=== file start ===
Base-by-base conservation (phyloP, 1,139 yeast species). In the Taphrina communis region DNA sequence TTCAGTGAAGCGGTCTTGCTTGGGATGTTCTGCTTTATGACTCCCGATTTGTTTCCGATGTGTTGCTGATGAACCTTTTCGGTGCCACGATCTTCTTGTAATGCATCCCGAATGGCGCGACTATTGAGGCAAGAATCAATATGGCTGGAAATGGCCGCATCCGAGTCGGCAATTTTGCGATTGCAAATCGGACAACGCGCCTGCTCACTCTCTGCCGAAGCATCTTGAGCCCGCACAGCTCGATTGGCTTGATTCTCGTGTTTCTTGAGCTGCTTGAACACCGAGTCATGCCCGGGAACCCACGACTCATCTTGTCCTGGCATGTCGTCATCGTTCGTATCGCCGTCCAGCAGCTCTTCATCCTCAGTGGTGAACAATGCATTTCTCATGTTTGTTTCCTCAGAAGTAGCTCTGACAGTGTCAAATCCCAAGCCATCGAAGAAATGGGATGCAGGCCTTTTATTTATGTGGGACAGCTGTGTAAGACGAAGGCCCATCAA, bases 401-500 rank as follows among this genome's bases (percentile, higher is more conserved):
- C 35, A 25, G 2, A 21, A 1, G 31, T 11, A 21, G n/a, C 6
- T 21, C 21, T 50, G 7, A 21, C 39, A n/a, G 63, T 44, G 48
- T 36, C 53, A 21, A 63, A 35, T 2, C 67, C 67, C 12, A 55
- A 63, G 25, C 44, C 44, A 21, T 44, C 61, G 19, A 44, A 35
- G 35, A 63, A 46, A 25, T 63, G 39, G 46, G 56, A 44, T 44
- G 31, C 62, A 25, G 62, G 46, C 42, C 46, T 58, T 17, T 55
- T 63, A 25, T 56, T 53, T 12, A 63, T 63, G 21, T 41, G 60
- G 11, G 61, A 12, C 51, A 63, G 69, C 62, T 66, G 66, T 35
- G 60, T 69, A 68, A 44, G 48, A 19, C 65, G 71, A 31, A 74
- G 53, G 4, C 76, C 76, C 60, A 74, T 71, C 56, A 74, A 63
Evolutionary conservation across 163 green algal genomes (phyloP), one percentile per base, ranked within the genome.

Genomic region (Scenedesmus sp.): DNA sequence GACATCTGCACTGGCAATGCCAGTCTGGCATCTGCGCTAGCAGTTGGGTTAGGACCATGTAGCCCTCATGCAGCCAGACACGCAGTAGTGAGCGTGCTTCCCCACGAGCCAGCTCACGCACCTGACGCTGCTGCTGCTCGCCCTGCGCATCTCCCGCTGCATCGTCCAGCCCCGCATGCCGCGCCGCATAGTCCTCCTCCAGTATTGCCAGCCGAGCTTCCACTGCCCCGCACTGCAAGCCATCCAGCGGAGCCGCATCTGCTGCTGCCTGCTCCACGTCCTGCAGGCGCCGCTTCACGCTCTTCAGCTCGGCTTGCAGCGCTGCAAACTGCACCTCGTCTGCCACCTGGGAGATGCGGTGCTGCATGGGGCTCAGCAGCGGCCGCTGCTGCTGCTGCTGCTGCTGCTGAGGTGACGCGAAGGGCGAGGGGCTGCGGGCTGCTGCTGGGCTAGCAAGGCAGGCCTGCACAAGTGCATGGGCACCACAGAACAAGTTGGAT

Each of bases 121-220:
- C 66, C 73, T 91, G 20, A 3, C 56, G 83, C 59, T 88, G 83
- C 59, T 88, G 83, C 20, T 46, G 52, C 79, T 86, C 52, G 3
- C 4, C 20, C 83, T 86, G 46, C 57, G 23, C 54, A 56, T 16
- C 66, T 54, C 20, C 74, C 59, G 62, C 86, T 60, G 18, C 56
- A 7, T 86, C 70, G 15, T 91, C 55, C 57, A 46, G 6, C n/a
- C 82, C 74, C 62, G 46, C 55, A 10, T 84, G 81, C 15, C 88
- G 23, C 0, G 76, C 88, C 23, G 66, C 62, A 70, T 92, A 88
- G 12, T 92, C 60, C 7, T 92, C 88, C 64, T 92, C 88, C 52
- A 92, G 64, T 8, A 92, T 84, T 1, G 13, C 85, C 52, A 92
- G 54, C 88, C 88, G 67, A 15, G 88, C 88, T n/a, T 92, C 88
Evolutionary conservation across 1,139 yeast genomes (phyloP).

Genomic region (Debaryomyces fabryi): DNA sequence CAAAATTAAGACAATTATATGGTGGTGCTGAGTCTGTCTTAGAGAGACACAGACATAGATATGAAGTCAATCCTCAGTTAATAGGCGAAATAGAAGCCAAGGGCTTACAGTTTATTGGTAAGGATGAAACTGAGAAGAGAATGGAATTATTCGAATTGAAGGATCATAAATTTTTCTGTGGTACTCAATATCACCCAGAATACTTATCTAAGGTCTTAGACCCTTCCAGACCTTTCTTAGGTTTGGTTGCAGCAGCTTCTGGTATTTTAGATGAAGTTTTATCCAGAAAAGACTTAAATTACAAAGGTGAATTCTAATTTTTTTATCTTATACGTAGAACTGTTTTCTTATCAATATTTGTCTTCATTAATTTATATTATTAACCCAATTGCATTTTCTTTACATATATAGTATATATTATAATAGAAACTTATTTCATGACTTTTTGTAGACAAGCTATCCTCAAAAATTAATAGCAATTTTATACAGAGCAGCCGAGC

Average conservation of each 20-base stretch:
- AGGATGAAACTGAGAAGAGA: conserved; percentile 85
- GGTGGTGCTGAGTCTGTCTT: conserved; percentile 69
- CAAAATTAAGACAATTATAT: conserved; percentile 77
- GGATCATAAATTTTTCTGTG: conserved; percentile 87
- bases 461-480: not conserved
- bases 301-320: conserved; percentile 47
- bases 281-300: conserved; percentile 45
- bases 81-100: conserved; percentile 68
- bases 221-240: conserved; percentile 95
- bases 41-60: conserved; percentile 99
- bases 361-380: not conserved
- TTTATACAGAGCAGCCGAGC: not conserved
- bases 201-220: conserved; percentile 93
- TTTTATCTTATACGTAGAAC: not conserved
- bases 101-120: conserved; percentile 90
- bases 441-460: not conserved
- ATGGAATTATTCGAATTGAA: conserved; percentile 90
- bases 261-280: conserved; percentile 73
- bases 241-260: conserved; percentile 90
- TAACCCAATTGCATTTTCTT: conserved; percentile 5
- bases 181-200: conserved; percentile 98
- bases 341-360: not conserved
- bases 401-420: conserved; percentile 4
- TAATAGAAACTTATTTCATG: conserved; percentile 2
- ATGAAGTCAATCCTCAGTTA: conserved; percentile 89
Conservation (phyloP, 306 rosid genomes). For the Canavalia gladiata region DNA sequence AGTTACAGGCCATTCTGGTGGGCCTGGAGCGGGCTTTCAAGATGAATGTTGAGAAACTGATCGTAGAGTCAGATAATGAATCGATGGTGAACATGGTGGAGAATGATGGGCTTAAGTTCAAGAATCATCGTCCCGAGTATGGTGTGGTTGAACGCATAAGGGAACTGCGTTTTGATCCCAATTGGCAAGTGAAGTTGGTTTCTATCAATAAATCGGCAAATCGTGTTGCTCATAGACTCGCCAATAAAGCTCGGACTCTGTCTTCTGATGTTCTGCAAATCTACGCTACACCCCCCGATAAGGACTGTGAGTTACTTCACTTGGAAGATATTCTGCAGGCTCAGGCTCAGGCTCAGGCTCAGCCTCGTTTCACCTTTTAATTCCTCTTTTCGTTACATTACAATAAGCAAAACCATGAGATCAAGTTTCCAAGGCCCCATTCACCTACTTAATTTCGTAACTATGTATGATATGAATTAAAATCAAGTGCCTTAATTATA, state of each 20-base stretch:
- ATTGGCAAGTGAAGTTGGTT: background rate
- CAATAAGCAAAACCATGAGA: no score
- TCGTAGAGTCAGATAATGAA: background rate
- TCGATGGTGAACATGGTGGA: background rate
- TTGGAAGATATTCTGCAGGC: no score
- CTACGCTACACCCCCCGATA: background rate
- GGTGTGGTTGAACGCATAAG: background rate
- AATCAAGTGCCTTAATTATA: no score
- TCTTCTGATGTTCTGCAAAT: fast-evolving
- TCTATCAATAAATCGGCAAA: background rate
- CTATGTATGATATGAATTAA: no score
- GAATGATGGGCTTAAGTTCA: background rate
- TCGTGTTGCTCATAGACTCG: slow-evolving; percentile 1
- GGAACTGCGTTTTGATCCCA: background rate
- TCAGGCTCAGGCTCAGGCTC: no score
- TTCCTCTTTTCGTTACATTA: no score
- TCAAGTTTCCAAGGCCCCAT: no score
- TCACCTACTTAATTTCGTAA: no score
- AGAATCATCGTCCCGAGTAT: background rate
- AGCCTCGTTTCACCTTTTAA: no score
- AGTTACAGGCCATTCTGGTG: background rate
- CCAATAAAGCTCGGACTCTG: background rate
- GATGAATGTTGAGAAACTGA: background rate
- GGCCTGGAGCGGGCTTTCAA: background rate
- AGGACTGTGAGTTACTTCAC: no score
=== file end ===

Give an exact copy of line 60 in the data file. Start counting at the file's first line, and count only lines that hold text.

- GGTGTGGTTGAACGCATAAG: background rate